“Let’s Get The Band Back Together”
On being labeled a “punk” band –No, we never thought of that title until the news put us on the cover of that and said, “Punk rok”. So that thing that’s happening downtown at CBGB’s, then that thing kind of blew up in England. But that form of that punk rock, English punk rock was more of the look. The safety pin and the spiked hair. American punk was more attitude and street street rock, it was just that more tough attitude, Ramones, Dictators, Dead Boys.  9:52
On starting Manowar after The Dictators – The story was, after the Dictators, after  Blood Brothers, Sandy Pearlman was in Paris and he discovered this French band, Shakin’ Street, and they needed a guitar player. The next day was in Paris and I joined Shakin’ Street and we did the record and it was great record. Then we found ourselves opening up for Black Sabbath on the Heaven and Hell tour with (Ronnie James) Dio. So, I became friends with Ronnie and he comes up to me and after soundcheck and he goes, “You’re a great guitar player. I love the Dictators and I love New York rock scene. But I got this guy on my crew, his name is Joey DiMaio and he plays bass”. He was just on the crew just hanging out with one of the guys. They brought him over and he goes, “But wait till you hear the way he plays bass”, and he played bass like, no one I’ve ever heard before, and we became friends. I was looking to do something different. I was looking very heavy because I am influenced by blues, heavy blues. In the beginning, I started because of B.B. King and those guys, then Eric Clapton and (Jimmy) Page and (Jeff) Beck and of course, Buck Dharma in ’72, their first record and all those guitar players, Peter Frampton, Mike Bloomfield. Then, of course, Tony Iommi when Sabbath started, so I had this and Hendrix, of course, and then I had this this conglomeration of influences in my head  I’m a pretty heavy handed guitar player. I said, “Let’s do it”. I want to do something heavy, I’m in England with Black Sabbath, we’re not thinking of forming a pop group. We had similar likes and dislikes, and that’s what we did. I didn’t think it would morph into something as crazy as Manowar, but it had its own life once we started. 11:25
“California Sun”
On The Dictators place in the Rock N’ Roll Hall of Fame – I don’t know about the Hall of Fame. I don’t know what our imapct is, some people say it’s huge. I don’t know, I can’t tell you. They’re running out of bands to put in the Rock and Roll Hall of Fame, I could tell you that. I guess maybe if we live long enough…But you never know. I’m always disappointed with the Rock N’ Roll Hall of Fame. At leastwe have the Heavy Metal Hall of Fame.  I was I was made Ambassador of the Hall of Heavy Metal History, which is now the Metal Hall, live at Wacken on stage in front of a 110,000 people after my set. At least that is for heavy metal. It’s for performers, journalists can get in there that have been dedicated to the scene. So it’s not just musicians. My class was the first class, the Rainbow Bar was inducted, too. I think hat has more to do with with us than than the Rock and Roll Hall of Fame, which you can’t figure out. 15:28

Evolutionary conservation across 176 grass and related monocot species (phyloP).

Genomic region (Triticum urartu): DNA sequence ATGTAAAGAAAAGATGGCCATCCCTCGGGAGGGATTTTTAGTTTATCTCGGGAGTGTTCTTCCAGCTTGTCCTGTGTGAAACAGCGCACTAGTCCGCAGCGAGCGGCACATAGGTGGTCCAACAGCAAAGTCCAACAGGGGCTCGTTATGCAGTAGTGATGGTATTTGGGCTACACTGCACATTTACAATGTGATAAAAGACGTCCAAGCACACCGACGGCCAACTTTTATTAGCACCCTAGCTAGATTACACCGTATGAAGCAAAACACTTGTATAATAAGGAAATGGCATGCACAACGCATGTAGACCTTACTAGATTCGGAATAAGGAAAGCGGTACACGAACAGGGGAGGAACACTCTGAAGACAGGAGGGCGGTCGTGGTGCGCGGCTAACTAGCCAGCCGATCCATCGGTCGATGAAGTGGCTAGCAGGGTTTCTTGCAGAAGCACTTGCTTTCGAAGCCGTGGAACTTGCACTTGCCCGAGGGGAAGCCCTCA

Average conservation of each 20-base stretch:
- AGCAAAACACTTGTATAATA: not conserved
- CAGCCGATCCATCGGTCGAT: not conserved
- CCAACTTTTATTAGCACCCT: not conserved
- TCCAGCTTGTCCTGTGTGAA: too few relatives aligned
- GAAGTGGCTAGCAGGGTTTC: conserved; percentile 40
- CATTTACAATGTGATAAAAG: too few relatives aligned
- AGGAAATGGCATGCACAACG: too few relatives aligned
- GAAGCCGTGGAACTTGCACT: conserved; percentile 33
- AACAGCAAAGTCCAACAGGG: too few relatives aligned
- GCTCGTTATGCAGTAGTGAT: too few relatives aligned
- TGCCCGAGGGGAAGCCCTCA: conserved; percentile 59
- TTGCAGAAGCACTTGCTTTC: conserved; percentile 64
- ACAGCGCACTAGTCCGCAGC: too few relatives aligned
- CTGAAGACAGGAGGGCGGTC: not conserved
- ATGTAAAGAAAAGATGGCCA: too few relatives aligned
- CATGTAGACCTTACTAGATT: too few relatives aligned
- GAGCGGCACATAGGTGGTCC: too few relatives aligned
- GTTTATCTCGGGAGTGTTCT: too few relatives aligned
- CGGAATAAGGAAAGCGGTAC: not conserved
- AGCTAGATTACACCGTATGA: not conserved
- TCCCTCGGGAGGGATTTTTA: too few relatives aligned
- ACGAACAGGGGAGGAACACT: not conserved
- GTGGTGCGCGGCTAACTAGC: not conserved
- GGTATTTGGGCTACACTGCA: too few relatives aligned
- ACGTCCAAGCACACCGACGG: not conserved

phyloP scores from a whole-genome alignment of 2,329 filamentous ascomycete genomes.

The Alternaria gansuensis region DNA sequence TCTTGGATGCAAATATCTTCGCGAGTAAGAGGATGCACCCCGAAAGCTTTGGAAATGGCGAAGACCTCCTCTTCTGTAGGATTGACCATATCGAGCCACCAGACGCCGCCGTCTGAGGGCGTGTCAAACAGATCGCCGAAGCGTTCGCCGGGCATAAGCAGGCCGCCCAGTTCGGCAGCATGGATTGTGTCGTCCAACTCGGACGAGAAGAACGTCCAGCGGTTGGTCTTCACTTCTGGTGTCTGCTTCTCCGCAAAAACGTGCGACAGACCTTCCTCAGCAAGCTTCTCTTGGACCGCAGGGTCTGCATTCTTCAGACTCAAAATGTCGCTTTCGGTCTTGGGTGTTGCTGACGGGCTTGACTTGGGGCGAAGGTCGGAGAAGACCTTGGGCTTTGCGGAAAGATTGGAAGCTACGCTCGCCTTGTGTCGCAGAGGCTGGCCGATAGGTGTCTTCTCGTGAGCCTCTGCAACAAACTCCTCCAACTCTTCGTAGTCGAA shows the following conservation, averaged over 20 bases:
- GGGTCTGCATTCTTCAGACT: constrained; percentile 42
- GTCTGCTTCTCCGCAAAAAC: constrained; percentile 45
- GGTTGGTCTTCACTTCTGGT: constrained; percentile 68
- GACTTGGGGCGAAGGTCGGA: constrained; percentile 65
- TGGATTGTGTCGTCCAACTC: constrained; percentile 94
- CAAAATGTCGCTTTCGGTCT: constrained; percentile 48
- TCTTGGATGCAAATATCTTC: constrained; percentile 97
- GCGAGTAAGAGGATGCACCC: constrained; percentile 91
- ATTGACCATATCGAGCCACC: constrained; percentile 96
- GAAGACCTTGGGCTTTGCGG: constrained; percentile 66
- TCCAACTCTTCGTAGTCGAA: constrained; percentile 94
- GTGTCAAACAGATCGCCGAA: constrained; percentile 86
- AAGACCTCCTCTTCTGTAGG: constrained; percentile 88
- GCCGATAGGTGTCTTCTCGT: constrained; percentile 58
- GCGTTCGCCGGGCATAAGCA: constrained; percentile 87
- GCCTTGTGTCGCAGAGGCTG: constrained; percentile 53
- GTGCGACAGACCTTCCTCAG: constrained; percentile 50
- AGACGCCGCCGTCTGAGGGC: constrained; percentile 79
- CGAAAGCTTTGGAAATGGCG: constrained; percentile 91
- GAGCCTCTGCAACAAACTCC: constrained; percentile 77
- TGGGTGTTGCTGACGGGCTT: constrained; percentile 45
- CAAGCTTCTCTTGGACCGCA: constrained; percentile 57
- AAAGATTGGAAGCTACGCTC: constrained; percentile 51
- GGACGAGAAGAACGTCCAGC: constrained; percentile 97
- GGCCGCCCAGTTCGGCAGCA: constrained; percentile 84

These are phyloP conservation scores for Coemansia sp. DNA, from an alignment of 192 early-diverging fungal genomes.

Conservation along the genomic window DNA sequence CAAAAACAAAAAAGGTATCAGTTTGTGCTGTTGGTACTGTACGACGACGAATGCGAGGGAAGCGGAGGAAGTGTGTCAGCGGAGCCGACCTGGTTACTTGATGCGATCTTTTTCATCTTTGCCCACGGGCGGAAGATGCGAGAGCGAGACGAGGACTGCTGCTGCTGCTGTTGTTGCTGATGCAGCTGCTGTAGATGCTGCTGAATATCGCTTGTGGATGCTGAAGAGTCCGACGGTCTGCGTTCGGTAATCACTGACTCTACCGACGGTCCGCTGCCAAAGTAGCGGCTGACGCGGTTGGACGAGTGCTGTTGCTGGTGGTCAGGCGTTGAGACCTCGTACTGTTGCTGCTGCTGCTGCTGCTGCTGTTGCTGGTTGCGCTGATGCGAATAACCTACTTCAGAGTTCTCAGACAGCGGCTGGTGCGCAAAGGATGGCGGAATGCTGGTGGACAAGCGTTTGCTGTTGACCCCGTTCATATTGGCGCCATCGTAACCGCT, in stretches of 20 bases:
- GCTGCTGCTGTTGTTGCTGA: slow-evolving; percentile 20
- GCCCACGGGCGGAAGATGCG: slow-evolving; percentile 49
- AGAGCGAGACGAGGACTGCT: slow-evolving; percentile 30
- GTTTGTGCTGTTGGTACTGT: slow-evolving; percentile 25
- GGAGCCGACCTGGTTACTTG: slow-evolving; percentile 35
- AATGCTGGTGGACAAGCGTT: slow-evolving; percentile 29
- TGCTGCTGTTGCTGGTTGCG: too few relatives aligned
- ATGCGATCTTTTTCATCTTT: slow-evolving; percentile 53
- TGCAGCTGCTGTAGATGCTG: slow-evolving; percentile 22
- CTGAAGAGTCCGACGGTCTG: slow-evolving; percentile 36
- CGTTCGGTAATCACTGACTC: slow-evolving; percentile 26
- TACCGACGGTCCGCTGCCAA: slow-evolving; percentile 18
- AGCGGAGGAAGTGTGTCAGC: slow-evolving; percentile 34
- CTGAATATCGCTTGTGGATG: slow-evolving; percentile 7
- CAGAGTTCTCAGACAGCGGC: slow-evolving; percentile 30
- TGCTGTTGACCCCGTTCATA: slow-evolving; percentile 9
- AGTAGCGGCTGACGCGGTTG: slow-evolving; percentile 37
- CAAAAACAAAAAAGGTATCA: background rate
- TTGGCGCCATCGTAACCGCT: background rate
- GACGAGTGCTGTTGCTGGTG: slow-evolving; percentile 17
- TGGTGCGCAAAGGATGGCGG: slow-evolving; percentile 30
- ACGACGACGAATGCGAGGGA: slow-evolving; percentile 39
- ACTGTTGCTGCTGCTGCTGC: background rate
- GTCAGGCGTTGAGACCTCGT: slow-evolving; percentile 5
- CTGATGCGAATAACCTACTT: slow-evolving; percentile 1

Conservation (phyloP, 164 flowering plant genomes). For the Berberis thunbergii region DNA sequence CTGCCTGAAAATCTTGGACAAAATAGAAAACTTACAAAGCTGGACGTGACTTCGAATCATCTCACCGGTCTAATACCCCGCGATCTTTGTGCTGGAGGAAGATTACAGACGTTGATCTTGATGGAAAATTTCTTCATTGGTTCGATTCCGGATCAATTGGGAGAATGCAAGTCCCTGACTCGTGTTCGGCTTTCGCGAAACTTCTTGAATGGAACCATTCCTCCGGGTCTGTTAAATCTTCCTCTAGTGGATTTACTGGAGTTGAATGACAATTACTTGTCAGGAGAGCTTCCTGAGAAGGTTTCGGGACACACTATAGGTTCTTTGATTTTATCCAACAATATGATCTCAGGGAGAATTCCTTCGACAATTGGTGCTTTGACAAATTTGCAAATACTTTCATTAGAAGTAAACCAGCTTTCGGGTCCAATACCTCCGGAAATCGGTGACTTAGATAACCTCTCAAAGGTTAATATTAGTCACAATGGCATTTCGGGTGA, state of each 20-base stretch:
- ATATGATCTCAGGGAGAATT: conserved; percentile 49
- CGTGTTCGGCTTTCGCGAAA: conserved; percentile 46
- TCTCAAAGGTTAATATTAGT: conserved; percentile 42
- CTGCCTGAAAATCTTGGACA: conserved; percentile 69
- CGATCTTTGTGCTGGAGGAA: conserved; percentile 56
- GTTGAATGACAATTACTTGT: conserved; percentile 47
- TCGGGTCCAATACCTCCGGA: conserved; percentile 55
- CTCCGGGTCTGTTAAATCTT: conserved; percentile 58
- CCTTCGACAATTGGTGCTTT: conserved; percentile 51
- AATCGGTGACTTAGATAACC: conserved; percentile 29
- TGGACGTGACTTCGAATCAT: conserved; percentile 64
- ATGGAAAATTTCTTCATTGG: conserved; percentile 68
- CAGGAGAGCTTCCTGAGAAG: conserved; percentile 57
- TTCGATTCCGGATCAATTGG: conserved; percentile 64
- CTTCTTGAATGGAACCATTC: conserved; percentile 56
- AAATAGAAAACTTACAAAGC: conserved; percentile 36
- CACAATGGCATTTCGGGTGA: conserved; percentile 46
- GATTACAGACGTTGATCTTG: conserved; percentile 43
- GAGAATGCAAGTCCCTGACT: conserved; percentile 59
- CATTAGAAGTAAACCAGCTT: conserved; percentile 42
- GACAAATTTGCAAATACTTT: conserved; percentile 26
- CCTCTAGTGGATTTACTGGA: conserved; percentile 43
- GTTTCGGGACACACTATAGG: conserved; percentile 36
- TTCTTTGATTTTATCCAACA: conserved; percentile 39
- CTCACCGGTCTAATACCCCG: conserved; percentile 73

“Stay With Me”
On his immediate future – Well, the first thing we’re going to do is we’re adding another member. We’re adding another guitar player. We’re going to have our first rehearsal with the candidate. We’re just  putting it together, slow but steady. But but we’re working on the music on that third song. So our plan is we’re sticking with our plan and it’s working. As I said before, we have many people vying for our participation, their agencies, their booking agencies.  I got the third agency call me today, call, one of my other managers and a lot of interest.  I’m going to be very busy because the Ross the Boss band tour starts next.. We’re supposed to go to Russia in July for this Big Gun festival.I’m supposed to do an hour and a half headlining set but the Visa’s don’t look like they’re going to happen because there’s super tension between Russia and the United States now with our new regime.  Who knows what’s going to happen? Then I have a 15 show run in September with me and my singer and Marco Mendoza, and Ui Roth, Graham Bonnet, doing  15 shows with local orchestras in Russia and Eastern Europe. I don’t know if that’s going to happen now. No one knows, even the promoters don’t know.  Touring will happen, The Dictators will tour next year, Ross the Boss band will tour next year and my other band Death Dealer. 17:08